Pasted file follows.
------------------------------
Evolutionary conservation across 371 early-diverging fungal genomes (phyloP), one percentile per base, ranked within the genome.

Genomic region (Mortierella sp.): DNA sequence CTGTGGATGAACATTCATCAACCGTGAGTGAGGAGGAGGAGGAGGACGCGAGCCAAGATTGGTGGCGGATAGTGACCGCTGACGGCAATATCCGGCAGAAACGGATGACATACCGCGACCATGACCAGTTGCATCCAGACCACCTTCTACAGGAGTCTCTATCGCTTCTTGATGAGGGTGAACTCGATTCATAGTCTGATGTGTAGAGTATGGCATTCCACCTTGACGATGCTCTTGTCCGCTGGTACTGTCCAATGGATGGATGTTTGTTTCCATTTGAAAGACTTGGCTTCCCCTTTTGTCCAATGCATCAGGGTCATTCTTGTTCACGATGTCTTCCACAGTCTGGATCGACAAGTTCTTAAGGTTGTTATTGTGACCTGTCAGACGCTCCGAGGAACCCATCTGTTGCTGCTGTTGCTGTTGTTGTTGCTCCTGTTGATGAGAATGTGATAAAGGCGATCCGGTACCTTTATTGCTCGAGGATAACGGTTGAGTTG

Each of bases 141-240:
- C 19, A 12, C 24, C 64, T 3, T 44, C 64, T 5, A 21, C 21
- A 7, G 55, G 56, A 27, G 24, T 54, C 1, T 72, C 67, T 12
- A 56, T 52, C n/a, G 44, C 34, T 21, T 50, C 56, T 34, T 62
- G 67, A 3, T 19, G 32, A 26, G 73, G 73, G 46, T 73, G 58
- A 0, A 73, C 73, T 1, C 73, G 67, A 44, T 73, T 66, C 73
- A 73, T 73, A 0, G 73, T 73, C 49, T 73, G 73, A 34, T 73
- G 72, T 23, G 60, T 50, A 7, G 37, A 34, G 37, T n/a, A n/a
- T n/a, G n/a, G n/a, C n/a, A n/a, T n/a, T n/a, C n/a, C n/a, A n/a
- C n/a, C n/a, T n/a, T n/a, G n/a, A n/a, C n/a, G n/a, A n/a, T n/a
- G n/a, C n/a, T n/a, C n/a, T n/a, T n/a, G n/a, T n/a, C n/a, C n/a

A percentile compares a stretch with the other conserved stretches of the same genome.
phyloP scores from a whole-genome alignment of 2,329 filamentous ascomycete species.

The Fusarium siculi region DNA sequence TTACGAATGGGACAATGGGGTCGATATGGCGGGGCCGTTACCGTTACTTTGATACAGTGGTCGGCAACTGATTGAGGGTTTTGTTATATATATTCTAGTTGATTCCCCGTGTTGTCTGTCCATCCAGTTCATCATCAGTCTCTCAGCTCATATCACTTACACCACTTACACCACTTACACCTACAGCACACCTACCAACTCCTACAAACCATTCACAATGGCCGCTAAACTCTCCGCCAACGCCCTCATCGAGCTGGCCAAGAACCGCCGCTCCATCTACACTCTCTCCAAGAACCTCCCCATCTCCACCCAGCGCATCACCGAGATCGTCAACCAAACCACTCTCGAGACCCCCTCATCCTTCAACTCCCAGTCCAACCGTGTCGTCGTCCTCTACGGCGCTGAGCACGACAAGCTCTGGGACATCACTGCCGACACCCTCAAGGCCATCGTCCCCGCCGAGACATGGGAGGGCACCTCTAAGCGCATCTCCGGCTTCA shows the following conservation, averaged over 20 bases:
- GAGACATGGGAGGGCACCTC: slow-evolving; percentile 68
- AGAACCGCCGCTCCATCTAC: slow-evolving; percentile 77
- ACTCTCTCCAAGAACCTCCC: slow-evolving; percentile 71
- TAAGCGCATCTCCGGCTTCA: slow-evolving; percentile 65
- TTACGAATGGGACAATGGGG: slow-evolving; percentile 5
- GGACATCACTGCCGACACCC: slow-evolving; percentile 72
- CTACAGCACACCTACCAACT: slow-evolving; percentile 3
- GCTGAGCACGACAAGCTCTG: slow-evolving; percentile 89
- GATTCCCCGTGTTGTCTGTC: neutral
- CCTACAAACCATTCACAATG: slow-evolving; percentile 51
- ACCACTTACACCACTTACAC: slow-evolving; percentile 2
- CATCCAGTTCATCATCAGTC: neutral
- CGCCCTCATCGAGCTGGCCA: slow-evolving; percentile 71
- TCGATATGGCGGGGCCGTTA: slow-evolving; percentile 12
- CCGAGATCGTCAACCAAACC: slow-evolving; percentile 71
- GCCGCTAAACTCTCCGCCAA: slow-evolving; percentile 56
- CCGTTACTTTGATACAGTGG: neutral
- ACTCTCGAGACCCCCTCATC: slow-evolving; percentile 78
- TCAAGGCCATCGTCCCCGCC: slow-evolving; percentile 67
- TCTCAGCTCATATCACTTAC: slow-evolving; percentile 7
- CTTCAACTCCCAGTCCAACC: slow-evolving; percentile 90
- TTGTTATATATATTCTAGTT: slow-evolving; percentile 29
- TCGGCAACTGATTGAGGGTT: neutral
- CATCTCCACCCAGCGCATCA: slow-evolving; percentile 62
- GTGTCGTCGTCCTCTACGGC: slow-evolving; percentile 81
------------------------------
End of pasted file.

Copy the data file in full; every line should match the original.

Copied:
Evolutionary conservation across 371 early-diverging fungal genomes (phyloP), one percentile per base, ranked within the genome.

Genomic region (Mortierella sp.): DNA sequence CTGTGGATGAACATTCATCAACCGTGAGTGAGGAGGAGGAGGAGGACGCGAGCCAAGATTGGTGGCGGATAGTGACCGCTGACGGCAATATCCGGCAGAAACGGATGACATACCGCGACCATGACCAGTTGCATCCAGACCACCTTCTACAGGAGTCTCTATCGCTTCTTGATGAGGGTGAACTCGATTCATAGTCTGATGTGTAGAGTATGGCATTCCACCTTGACGATGCTCTTGTCCGCTGGTACTGTCCAATGGATGGATGTTTGTTTCCATTTGAAAGACTTGGCTTCCCCTTTTGTCCAATGCATCAGGGTCATTCTTGTTCACGATGTCTTCCACAGTCTGGATCGACAAGTTCTTAAGGTTGTTATTGTGACCTGTCAGACGCTCCGAGGAACCCATCTGTTGCTGCTGTTGCTGTTGTTGTTGCTCCTGTTGATGAGAATGTGATAAAGGCGATCCGGTACCTTTATTGCTCGAGGATAACGGTTGAGTTG

Each of bases 141-240:
- C 19, A 12, C 24, C 64, T 3, T 44, C 64, T 5, A 21, C 21
- A 7, G 55, G 56, A 27, G 24, T 54, C 1, T 72, C 67, T 12
- A 56, T 52, C n/a, G 44, C 34, T 21, T 50, C 56, T 34, T 62
- G 67, A 3, T 19, G 32, A 26, G 73, G 73, G 46, T 73, G 58
- A 0, A 73, C 73, T 1, C 73, G 67, A 44, T 73, T 66, C 73
- A 73, T 73, A 0, G 73, T 73, C 49, T 73, G 73, A 34, T 73
- G 72, T 23, G 60, T 50, A 7, G 37, A 34, G 37, T n/a, A n/a
- T n/a, G n/a, G n/a, C n/a, A n/a, T n/a, T n/a, C n/a, C n/a, A n/a
- C n/a, C n/a, T n/a, T n/a, G n/a, A n/a, C n/a, G n/a, A n/a, T n/a
- G n/a, C n/a, T n/a, C n/a, T n/a, T n/a, G n/a, T n/a, C n/a, C n/a

A percentile compares a stretch with the other conserved stretches of the same genome.
phyloP scores from a whole-genome alignment of 2,329 filamentous ascomycete species.

The Fusarium siculi region DNA sequence TTACGAATGGGACAATGGGGTCGATATGGCGGGGCCGTTACCGTTACTTTGATACAGTGGTCGGCAACTGATTGAGGGTTTTGTTATATATATTCTAGTTGATTCCCCGTGTTGTCTGTCCATCCAGTTCATCATCAGTCTCTCAGCTCATATCACTTACACCACTTACACCACTTACACCTACAGCACACCTACCAACTCCTACAAACCATTCACAATGGCCGCTAAACTCTCCGCCAACGCCCTCATCGAGCTGGCCAAGAACCGCCGCTCCATCTACACTCTCTCCAAGAACCTCCCCATCTCCACCCAGCGCATCACCGAGATCGTCAACCAAACCACTCTCGAGACCCCCTCATCCTTCAACTCCCAGTCCAACCGTGTCGTCGTCCTCTACGGCGCTGAGCACGACAAGCTCTGGGACATCACTGCCGACACCCTCAAGGCCATCGTCCCCGCCGAGACATGGGAGGGCACCTCTAAGCGCATCTCCGGCTTCA shows the following conservation, averaged over 20 bases:
- GAGACATGGGAGGGCACCTC: slow-evolving; percentile 68
- AGAACCGCCGCTCCATCTAC: slow-evolving; percentile 77
- ACTCTCTCCAAGAACCTCCC: slow-evolving; percentile 71
- TAAGCGCATCTCCGGCTTCA: slow-evolving; percentile 65
- TTACGAATGGGACAATGGGG: slow-evolving; percentile 5
- GGACATCACTGCCGACACCC: slow-evolving; percentile 72
- CTACAGCACACCTACCAACT: slow-evolving; percentile 3
- GCTGAGCACGACAAGCTCTG: slow-evolving; percentile 89
- GATTCCCCGTGTTGTCTGTC: neutral
- CCTACAAACCATTCACAATG: slow-evolving; percentile 51
- ACCACTTACACCACTTACAC: slow-evolving; percentile 2
- CATCCAGTTCATCATCAGTC: neutral
- CGCCCTCATCGAGCTGGCCA: slow-evolving; percentile 71
- TCGATATGGCGGGGCCGTTA: slow-evolving; percentile 12
- CCGAGATCGTCAACCAAACC: slow-evolving; percentile 71
- GCCGCTAAACTCTCCGCCAA: slow-evolving; percentile 56
- CCGTTACTTTGATACAGTGG: neutral
- ACTCTCGAGACCCCCTCATC: slow-evolving; percentile 78
- TCAAGGCCATCGTCCCCGCC: slow-evolving; percentile 67
- TCTCAGCTCATATCACTTAC: slow-evolving; percentile 7
- CTTCAACTCCCAGTCCAACC: slow-evolving; percentile 90
- TTGTTATATATATTCTAGTT: slow-evolving; percentile 29
- TCGGCAACTGATTGAGGGTT: neutral
- CATCTCCACCCAGCGCATCA: slow-evolving; percentile 62
- GTGTCGTCGTCCTCTACGGC: slow-evolving; percentile 81